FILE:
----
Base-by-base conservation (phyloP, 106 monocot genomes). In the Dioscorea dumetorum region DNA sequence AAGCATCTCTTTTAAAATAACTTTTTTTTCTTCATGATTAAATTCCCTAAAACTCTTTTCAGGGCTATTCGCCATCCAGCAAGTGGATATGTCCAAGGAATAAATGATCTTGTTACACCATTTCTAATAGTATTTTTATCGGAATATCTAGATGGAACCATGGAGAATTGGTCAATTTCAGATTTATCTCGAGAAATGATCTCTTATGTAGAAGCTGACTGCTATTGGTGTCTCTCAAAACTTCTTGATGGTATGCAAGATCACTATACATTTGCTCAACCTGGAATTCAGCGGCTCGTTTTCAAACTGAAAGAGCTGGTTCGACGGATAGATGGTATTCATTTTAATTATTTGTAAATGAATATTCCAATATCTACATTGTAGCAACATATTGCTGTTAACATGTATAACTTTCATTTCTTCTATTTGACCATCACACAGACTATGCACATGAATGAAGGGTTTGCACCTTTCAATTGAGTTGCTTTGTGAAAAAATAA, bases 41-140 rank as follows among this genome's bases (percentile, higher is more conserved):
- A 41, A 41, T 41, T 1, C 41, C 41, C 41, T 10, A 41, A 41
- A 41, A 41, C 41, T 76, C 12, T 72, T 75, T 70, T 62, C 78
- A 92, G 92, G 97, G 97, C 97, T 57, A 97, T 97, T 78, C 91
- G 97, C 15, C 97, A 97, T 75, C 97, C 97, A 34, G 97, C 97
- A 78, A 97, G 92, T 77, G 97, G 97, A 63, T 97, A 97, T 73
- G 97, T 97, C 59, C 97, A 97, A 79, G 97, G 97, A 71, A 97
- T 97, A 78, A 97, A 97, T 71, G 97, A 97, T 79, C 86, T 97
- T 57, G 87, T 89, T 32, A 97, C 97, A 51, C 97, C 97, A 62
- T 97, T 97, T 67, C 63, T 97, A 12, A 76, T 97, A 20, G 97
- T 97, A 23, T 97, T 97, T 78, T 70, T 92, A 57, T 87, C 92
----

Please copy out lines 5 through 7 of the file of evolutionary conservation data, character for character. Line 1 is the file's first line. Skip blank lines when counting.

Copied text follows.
- G 97, C 15, C 97, A 97, T 75, C 97, C 97, A 34, G 97, C 97
- A 78, A 97, G 92, T 77, G 97, G 97, A 63, T 97, A 97, T 73
- G 97, T 97, C 59, C 97, A 97, A 79, G 97, G 97, A 71, A 97